Monthly Archives: February 2012


The WWI draft registrations included a question where it asks the registrant if they claimed an exemption.  Exemptions came in three flavors: 1. Dependency – It’s amazing how many of these people had dependent parents.  Of course, wife and children … Continue reading

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There are a surprising number of people born in Mexico who registered for the WWI draft.  East of the Mississippi, they are found mostly in large cities.  Surprisingly, Chicago seems to be the hot spot for Mexican immigration, although at … Continue reading

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Indians, West Indians and East Indians

The word Indian itself has caused some confusion.  Indian, the way the designation was meant to be used for the WWI draft registrations, means American Indian, but things aren’t always as cut and dried as they seem. Many people carrying … Continue reading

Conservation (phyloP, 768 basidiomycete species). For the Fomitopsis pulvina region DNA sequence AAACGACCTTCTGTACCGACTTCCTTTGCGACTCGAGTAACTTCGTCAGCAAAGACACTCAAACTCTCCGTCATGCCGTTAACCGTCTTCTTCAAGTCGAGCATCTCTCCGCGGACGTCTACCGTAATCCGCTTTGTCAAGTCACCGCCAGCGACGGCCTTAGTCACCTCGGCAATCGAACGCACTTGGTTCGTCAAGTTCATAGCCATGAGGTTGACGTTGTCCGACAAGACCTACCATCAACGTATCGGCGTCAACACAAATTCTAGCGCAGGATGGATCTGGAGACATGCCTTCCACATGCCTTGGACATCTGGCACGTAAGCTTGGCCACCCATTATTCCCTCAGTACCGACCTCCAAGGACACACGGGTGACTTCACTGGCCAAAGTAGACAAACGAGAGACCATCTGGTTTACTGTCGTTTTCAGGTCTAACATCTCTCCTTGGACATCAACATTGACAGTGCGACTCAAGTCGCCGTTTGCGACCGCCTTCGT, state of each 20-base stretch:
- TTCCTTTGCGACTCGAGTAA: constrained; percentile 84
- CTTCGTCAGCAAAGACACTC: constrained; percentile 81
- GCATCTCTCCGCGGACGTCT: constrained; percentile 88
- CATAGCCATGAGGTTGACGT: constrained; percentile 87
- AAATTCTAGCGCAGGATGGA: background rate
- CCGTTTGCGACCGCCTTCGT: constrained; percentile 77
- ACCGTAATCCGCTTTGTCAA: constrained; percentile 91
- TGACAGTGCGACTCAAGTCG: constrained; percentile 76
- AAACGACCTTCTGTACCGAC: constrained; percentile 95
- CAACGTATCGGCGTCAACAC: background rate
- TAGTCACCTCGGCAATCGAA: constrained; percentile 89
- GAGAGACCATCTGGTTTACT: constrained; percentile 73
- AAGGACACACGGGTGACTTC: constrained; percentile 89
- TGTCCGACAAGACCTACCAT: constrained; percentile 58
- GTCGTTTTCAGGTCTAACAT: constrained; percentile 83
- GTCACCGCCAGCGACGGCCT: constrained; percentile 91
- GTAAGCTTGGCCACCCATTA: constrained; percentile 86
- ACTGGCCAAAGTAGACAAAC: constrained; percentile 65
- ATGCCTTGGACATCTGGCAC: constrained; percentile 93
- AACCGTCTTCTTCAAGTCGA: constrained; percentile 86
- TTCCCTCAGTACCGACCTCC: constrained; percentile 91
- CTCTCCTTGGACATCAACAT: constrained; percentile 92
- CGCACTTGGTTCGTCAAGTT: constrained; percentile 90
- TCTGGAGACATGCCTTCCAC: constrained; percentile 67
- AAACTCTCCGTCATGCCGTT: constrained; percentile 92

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Robert John Gordon M.D.

Many of the Indian draft registrants who lived in major metropolitan cities were laborers.  Often Indian registrants couldn’t write their own names and signed with an X and a witness.  After seeing thousands of these, it’s easy to draw generalized conclusions about … Continue reading

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Dual Names

Many Native people have surnames that are two words combined.  In some cases, how to index or categorize these names is obvious based on how the name is written.  For example, we have two people with the surname Blackhawk and in … Continue reading

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The County Named Miscellaneous

As I work my way through the various states, I couldn’t help but notice that some people were registered in the county called Miscellaneous, in their respective states.  Now, to the best of my knowledge, there is no county named … Continue reading

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Indians and Categories in the WWI Draft Registration

  There were three forms used by registrars for the WWI draft which corresponded to the three draft events.  The first and second forms used both requested birthplace.  The second and third forms used included the name and location of … Continue reading

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